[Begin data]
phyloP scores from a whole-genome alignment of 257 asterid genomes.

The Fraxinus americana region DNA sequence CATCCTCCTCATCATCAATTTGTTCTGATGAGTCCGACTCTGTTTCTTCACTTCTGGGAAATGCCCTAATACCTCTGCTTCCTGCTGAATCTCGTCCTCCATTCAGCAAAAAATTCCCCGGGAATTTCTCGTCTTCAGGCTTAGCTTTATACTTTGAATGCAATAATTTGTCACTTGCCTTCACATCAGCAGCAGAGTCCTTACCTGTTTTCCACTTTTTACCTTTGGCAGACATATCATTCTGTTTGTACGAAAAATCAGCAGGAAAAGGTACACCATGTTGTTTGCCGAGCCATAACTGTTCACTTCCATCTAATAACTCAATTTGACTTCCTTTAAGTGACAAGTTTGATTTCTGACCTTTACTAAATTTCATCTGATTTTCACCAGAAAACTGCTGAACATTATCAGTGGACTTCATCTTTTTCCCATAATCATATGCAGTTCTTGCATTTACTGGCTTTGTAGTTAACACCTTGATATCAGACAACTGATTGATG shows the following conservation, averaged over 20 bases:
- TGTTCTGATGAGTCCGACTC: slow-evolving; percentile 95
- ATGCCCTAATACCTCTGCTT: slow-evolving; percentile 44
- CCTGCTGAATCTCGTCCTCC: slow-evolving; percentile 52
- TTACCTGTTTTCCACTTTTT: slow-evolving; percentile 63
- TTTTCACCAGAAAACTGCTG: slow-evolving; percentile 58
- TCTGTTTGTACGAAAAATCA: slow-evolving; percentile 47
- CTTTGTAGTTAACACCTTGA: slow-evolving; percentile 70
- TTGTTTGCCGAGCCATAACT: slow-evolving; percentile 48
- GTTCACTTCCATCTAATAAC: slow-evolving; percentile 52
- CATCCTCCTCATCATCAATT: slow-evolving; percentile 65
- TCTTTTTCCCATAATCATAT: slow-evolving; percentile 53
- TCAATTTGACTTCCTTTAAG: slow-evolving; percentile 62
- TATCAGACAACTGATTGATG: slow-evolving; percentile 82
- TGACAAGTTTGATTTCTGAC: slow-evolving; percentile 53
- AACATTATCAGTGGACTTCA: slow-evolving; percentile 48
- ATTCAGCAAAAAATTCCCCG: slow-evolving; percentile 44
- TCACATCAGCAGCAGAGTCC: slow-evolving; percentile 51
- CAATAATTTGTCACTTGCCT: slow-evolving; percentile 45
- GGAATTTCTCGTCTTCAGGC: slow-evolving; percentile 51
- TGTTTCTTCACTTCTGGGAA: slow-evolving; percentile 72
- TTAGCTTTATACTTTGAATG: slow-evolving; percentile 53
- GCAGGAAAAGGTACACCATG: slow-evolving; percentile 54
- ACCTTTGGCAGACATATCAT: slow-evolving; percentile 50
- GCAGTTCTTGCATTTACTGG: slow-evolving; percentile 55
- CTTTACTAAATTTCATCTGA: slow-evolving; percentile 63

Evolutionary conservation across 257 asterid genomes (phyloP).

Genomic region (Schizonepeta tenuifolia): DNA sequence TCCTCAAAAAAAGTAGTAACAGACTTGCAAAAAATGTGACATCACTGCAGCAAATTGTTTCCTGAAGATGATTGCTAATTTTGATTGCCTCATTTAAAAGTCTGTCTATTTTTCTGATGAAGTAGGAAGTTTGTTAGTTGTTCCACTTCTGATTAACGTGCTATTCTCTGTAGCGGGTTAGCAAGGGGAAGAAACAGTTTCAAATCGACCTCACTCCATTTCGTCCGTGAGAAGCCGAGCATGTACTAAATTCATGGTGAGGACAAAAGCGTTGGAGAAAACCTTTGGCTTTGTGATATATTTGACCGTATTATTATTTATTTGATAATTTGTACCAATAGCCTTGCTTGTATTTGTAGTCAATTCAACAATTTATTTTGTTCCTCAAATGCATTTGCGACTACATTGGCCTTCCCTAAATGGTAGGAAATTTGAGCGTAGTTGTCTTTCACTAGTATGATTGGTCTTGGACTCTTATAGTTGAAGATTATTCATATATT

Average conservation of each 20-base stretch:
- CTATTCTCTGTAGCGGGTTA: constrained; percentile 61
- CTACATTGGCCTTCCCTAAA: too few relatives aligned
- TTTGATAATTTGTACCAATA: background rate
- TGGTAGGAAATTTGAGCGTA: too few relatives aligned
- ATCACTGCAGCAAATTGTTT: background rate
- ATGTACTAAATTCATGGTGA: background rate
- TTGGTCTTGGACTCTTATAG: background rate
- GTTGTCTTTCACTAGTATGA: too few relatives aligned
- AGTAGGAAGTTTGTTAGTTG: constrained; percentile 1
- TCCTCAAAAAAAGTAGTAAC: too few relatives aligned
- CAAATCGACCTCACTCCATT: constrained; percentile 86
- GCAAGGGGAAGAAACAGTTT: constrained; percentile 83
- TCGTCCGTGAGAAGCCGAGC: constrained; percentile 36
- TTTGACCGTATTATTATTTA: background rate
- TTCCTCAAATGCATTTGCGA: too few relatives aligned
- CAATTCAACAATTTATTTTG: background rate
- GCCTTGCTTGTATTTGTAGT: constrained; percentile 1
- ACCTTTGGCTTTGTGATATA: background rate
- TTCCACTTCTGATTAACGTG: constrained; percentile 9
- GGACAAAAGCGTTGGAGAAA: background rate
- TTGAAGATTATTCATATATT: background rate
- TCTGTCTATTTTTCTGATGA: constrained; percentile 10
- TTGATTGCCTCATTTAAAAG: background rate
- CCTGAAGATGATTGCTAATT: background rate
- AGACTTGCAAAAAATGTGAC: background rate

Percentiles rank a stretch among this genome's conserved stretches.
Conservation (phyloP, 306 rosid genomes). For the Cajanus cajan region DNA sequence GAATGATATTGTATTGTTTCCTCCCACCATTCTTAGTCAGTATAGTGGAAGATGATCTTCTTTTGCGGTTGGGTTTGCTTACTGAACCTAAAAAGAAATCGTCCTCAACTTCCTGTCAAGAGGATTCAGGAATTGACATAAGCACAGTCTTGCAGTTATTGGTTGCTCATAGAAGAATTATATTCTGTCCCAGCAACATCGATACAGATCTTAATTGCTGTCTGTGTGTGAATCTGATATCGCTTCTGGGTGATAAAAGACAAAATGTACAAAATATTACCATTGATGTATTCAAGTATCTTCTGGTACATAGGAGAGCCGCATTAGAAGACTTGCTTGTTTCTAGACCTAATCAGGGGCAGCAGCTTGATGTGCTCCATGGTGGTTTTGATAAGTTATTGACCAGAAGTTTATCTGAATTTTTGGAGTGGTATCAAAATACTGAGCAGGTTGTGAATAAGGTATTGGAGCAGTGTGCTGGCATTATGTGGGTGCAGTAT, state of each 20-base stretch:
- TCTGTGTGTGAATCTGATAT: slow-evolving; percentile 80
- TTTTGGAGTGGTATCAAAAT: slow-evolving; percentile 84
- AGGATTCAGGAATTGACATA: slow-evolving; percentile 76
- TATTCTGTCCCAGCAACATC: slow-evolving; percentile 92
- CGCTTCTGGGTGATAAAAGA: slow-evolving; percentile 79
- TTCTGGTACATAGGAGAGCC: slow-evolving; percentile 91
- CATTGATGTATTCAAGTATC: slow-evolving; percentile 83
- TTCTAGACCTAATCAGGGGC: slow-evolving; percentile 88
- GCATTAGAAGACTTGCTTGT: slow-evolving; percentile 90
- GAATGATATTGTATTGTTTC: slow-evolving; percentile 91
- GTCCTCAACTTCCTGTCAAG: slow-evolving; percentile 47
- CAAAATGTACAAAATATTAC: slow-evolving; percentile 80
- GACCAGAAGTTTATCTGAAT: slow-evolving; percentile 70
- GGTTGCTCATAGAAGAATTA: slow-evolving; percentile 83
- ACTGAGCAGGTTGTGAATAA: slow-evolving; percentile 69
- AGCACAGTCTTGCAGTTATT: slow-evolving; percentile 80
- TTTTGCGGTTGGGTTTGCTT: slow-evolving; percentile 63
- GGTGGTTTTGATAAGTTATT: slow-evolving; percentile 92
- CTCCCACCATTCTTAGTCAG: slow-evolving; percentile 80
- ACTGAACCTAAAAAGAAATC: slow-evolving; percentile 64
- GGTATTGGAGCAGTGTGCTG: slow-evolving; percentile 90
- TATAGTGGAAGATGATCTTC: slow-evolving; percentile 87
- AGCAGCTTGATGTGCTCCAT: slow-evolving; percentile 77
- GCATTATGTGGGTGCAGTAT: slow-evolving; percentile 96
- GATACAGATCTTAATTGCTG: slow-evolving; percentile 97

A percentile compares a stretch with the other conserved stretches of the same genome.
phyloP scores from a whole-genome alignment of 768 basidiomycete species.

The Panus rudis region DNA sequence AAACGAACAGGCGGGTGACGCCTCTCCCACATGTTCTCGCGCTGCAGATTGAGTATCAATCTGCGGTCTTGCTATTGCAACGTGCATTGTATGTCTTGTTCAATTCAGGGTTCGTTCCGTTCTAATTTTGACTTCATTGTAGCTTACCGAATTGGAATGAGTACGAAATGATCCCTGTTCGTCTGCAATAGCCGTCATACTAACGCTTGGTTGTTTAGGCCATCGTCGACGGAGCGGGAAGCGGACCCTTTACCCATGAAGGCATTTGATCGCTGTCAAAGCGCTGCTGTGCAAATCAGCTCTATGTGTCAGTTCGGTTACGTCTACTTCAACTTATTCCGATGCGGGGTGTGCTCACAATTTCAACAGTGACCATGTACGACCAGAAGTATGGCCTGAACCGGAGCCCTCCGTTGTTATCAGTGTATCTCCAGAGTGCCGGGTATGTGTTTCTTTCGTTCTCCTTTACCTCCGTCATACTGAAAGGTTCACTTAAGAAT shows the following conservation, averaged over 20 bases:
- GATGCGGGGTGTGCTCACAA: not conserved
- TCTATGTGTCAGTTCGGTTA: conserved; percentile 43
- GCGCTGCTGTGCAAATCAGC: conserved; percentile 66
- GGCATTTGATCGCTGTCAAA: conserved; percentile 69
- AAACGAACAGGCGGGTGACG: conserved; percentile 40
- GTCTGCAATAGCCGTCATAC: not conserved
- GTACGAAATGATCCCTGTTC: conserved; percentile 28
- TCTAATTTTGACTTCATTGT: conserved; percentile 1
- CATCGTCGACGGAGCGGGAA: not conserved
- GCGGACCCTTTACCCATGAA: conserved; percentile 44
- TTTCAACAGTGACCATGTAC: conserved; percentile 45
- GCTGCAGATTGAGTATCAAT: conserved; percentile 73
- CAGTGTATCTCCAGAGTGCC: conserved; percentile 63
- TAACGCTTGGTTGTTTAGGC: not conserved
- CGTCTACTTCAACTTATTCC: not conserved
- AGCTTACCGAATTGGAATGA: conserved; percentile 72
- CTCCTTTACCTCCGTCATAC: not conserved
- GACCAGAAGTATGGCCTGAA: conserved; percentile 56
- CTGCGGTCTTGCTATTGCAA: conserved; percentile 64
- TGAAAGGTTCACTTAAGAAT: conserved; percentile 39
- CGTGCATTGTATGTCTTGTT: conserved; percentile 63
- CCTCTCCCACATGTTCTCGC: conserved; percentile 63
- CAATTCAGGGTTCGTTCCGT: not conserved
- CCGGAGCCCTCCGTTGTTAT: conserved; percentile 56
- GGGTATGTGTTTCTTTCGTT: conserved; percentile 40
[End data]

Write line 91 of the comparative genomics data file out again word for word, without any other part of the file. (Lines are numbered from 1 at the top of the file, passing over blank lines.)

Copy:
- GTCTGCAATAGCCGTCATAC: not conserved